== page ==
Monday, November 29, 2021

Fun lot from Canada

I picked up a fun mixed lot of vintage cards from a Canadian seller. The lot was described as a mix of OPC and Topps, but turned out to be 90% OPC which is fun.

These look like ordinary, beat-up Topps cards from '65 to '67 . . .

But these cards are from the first three O-Pee-Chee sets! I learned that the only way you can tell is the back, where it says "Printed in Canada". I went back through all the cards from these years that I already had, and found one '66 Lou Johnson in my trade box that was also printed in Canada. You may want to look through yours!
My first OPC Deckle Edge cards. They are blank backed, and have black signatures, instead of Blue like the Topps issues.
Somehow '70 OPC keeps finding me! It must have been printed in higher quantities than other years, right? I added 54 new cards to that set, and I now have twice as many from '70 as I do from the other vintage OPC sets combined.

Some big names that were in the '70 OPCs. I don't even have Marichal, Bunning or Palmer in my '70 Topps set.

I've seen plenty of Topps cards from the '50s that were pulled from a scrapbook. I guess in Canada kids were still doing that as late as 1970. A lot of these cards had paper bits glued to the back. Some of the more interesting things on the backs of some of these cards were typewritten pages (in French!), stickers, and what I think was a postage stamp.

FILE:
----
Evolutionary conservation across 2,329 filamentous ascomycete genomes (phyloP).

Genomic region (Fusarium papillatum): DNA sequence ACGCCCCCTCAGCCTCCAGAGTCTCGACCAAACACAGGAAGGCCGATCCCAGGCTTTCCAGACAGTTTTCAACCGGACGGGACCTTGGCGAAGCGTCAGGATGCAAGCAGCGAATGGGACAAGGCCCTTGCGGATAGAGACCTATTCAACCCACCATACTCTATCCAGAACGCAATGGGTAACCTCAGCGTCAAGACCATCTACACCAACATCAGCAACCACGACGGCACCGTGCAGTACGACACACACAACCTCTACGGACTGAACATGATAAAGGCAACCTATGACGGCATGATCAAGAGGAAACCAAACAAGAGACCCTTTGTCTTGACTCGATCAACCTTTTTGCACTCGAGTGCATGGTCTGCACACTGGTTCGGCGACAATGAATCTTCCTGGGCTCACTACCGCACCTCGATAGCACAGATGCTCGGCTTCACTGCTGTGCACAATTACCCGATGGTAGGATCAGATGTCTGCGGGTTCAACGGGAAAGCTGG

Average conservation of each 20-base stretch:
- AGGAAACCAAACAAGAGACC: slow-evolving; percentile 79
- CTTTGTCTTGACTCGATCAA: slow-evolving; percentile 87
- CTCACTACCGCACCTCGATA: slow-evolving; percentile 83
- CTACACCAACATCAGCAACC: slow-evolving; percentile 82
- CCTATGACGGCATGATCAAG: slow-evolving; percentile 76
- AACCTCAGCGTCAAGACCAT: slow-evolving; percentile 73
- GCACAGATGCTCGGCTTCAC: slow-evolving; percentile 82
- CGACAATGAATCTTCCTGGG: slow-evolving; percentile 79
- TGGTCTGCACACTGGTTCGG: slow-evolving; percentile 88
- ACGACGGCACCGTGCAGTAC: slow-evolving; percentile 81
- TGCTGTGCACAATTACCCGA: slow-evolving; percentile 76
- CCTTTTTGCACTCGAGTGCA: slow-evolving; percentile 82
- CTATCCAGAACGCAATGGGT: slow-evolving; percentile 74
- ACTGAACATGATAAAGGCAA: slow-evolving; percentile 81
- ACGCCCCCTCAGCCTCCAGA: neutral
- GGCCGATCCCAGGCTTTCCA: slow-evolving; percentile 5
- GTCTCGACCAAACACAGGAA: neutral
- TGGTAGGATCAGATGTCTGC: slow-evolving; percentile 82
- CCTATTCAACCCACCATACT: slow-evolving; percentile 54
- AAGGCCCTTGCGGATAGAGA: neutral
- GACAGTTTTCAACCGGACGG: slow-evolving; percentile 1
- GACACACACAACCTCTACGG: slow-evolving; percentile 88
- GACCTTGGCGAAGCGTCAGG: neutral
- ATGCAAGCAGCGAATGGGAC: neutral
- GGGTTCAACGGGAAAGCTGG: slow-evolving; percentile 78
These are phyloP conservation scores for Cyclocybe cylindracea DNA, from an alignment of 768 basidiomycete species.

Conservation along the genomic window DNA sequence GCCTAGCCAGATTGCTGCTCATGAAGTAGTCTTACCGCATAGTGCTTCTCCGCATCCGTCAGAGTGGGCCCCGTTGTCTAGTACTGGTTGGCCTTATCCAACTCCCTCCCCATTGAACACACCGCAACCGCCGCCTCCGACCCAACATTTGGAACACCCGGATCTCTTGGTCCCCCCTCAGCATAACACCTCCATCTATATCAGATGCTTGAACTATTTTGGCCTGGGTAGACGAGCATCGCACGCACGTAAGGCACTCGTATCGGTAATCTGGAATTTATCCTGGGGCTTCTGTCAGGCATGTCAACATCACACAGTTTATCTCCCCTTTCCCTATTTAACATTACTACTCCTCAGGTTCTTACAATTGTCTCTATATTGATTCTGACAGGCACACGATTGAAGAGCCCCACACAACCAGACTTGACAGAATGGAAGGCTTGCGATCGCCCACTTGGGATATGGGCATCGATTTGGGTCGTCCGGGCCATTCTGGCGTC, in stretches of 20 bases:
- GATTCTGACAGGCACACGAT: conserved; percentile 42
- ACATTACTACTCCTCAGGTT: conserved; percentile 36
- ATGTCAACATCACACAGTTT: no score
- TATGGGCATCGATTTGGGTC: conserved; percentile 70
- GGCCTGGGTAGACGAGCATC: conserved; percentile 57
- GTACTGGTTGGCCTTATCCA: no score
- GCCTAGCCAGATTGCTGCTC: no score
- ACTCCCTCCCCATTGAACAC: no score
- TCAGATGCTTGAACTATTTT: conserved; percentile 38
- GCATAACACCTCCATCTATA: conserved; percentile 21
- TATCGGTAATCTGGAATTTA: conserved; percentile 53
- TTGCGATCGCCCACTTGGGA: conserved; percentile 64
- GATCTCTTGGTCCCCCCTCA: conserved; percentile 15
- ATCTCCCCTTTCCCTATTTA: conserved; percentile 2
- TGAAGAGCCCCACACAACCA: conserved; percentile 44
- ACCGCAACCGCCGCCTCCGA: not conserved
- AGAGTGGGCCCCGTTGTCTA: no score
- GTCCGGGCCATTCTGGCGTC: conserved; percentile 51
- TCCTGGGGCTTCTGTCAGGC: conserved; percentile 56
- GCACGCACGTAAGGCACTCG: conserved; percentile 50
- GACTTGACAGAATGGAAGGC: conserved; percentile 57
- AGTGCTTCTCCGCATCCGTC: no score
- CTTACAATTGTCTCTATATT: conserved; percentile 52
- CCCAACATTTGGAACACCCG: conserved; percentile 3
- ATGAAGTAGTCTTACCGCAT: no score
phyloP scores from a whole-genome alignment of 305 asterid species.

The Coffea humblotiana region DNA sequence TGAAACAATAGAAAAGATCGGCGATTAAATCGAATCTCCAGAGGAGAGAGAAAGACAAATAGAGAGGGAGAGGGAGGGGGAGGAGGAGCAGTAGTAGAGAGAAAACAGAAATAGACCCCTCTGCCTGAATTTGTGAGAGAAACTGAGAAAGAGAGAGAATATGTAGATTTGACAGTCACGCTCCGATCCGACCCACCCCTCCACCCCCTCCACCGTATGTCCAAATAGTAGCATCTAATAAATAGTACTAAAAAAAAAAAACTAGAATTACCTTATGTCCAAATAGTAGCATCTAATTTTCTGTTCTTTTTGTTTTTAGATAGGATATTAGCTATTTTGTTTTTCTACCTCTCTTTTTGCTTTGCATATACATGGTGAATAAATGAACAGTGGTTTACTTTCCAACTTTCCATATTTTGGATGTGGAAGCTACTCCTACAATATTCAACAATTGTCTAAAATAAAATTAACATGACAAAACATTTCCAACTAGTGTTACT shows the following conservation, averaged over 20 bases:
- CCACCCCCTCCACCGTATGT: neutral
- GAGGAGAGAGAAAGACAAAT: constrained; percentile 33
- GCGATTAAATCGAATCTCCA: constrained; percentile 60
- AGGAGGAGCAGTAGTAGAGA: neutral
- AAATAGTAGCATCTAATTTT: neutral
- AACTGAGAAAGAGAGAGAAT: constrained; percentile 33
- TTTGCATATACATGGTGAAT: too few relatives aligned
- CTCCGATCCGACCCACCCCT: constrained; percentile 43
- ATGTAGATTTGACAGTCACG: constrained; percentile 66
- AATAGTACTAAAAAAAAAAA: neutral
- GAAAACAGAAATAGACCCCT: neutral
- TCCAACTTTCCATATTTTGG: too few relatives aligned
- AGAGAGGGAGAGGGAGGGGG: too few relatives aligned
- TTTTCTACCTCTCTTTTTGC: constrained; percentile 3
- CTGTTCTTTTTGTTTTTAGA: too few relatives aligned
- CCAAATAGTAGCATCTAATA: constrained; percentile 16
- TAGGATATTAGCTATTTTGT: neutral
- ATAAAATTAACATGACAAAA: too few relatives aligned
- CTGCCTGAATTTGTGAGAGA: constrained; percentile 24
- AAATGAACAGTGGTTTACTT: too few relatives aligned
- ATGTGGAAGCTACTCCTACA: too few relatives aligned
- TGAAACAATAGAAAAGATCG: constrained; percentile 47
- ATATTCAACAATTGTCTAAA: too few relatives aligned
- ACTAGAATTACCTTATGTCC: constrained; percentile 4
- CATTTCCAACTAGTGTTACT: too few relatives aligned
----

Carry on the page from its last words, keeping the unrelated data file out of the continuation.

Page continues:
A few from '71-'73. Might as well show the backs as you wouldn't know they were OPC from the front.
A checklist-heavy group from '77, with one big name.

And rounding out the late 70s with some Big Red Machine notables.

There were Topps cards too. The seller had photographed the cards in a random mess, and I only saw this fella in the background of a shot. My first vintage Rapid Robert!

A few more Topps needs from the '60s.
Someone was doing their math homework on the back of Joe Torre's card.

A nice oddball pickup was this '71 Kellogg's Willie Stargell. These cards were known for their interesting writeup. This one notes that Stargell "has worked in ghettos in conjunction with the War on Poverty".

Here's another card I didn't have already, but won't be going into the '63 setbuild. It does appear to be an authentic autograph, from what I can see online, so this will be going into my autographs binder.

On to the trade bait! Perhaps you are working on a team set, or PC one or more of these guys. I should have better conditioned cards to trade so don't worry about the damage.

A few other available OPCs. The lot had two copies of the '66 checklist and the '79 Morgan, and I already had the '80 Blue Jays team.
Some older Topps cards that are available. For some of these I may have better conditioned cards, others not.

Four from '64.

Some '69 Topps cards, highlighted by an NL Home Run Leaders card with some big names, and two-high number rookie cards.

Closing out with a couple from the '70s.


  1. That's awesome. Those early OPC cards are not easy to find.

  2. Someone either thought Donn Clendenon was Willie Stargell or maybe just wanted him to be?

    And poor Saul Rogovin.

  3. Plenty of good players. I'm way too condition sensitive for a lot like this though.

  4. lol, that Rogovin is barely a card.

    Good stuff, I don't think any of my '60s cards are hiding out as OPCs, but it's worth a check.